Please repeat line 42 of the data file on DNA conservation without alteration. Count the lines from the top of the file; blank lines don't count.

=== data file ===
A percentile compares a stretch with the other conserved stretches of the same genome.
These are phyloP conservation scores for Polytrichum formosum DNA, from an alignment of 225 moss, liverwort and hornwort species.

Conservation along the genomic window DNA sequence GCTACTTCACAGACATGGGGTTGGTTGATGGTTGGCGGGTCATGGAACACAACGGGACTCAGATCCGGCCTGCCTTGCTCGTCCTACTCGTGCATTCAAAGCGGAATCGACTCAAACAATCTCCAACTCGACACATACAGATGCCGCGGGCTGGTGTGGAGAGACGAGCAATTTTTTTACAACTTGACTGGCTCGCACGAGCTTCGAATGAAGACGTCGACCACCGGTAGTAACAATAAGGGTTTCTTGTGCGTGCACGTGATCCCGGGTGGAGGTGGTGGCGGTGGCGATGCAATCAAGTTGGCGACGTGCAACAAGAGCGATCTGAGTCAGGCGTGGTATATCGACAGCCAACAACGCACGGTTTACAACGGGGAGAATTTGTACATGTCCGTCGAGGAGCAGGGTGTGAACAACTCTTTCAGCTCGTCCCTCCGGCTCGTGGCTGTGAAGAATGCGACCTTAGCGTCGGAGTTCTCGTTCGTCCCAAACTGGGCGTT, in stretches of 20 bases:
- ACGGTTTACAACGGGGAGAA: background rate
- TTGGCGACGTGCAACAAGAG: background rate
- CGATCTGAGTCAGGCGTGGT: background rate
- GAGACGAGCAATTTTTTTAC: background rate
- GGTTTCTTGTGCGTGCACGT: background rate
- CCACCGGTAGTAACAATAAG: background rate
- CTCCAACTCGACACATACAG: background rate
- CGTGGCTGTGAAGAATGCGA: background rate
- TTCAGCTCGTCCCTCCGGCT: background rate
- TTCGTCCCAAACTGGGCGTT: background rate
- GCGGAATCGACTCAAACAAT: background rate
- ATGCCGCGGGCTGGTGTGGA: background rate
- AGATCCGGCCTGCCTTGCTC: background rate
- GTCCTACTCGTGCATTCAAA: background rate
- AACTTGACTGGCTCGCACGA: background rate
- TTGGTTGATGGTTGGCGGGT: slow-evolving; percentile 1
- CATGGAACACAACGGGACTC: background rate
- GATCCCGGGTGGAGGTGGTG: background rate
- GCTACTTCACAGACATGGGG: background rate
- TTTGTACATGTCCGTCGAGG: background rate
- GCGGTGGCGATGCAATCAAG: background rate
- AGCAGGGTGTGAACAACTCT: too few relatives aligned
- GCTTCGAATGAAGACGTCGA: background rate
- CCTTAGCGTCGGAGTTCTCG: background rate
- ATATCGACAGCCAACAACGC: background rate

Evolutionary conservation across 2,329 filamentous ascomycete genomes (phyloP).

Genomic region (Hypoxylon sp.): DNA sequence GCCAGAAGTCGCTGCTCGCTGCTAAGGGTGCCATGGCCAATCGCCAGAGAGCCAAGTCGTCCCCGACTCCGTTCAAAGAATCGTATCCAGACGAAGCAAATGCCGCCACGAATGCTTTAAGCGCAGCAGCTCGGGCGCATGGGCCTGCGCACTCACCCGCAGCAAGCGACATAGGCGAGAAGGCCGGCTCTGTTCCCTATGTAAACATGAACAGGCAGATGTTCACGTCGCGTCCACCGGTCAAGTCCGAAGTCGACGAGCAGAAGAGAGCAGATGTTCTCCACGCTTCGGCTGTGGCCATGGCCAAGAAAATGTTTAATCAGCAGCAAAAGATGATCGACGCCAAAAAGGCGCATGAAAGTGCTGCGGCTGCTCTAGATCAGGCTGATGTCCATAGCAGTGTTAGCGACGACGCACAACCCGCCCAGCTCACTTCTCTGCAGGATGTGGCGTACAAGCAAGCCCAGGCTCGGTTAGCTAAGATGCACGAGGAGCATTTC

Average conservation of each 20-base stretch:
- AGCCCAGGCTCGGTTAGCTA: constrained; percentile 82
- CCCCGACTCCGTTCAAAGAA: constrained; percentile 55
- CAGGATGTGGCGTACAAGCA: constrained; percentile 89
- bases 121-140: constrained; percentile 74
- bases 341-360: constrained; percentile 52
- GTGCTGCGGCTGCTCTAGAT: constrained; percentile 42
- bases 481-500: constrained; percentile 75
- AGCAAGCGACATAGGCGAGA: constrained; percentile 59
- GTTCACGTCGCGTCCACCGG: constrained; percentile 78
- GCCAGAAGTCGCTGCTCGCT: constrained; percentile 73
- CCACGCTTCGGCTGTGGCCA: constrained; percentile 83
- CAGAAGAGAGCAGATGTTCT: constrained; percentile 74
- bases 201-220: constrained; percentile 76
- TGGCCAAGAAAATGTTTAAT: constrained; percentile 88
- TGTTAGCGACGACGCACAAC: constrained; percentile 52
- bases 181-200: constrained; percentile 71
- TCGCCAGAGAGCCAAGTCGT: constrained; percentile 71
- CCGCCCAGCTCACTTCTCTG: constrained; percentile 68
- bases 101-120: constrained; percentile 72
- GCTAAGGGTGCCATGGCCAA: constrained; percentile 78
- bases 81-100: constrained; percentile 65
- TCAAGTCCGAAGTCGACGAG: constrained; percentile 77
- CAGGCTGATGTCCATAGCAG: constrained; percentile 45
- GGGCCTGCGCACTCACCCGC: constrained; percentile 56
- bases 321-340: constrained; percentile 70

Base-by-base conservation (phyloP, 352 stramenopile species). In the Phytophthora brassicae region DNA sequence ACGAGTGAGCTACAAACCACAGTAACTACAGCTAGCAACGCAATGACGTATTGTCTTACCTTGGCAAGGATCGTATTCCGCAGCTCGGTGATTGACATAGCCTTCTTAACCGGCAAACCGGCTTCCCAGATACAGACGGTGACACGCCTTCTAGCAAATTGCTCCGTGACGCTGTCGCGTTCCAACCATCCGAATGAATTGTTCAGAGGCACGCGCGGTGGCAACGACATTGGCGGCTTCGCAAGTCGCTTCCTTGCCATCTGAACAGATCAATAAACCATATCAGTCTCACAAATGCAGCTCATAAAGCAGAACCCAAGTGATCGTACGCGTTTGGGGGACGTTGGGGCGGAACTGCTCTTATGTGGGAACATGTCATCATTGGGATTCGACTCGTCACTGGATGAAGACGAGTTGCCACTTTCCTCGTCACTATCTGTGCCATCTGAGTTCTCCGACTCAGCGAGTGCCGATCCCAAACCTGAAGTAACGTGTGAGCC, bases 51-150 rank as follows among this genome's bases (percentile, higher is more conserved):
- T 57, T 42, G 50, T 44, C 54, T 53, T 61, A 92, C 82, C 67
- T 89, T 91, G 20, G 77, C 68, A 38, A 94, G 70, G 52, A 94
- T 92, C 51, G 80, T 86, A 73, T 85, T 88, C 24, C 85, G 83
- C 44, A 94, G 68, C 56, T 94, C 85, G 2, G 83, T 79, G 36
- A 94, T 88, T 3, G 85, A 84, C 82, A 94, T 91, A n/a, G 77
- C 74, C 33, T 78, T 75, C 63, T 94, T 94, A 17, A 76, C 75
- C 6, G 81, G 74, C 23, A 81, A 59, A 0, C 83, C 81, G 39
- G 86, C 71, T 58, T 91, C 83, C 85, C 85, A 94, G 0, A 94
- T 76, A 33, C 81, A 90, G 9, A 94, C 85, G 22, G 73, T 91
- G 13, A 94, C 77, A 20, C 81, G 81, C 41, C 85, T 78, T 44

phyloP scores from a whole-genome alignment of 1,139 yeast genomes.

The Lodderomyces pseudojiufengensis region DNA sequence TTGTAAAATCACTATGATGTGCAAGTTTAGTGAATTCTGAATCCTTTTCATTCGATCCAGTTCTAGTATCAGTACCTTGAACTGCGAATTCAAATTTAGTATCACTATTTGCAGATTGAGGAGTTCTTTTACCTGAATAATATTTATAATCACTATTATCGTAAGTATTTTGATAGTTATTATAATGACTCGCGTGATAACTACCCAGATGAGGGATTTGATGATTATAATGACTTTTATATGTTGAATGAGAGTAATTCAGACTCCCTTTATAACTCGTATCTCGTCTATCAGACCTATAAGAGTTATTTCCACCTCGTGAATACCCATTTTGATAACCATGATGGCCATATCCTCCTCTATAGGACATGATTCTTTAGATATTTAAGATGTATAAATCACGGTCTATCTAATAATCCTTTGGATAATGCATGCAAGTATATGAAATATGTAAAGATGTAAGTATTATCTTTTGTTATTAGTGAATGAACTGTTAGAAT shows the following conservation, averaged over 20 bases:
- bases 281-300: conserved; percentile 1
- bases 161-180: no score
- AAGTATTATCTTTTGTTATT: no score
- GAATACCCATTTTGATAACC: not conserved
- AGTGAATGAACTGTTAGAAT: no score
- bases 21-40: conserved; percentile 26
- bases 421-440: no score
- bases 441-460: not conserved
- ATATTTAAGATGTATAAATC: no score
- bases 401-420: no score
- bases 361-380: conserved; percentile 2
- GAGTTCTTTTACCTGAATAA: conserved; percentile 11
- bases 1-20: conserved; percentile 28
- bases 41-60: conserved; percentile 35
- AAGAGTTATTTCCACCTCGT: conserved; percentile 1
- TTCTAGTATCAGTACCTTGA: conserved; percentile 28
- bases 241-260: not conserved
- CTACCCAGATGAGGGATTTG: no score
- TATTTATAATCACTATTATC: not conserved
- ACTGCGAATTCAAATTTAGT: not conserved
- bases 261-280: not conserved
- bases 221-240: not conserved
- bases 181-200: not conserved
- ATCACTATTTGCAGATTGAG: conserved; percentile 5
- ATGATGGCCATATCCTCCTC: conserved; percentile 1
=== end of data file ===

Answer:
- CCACGCTTCGGCTGTGGCCA: constrained; percentile 83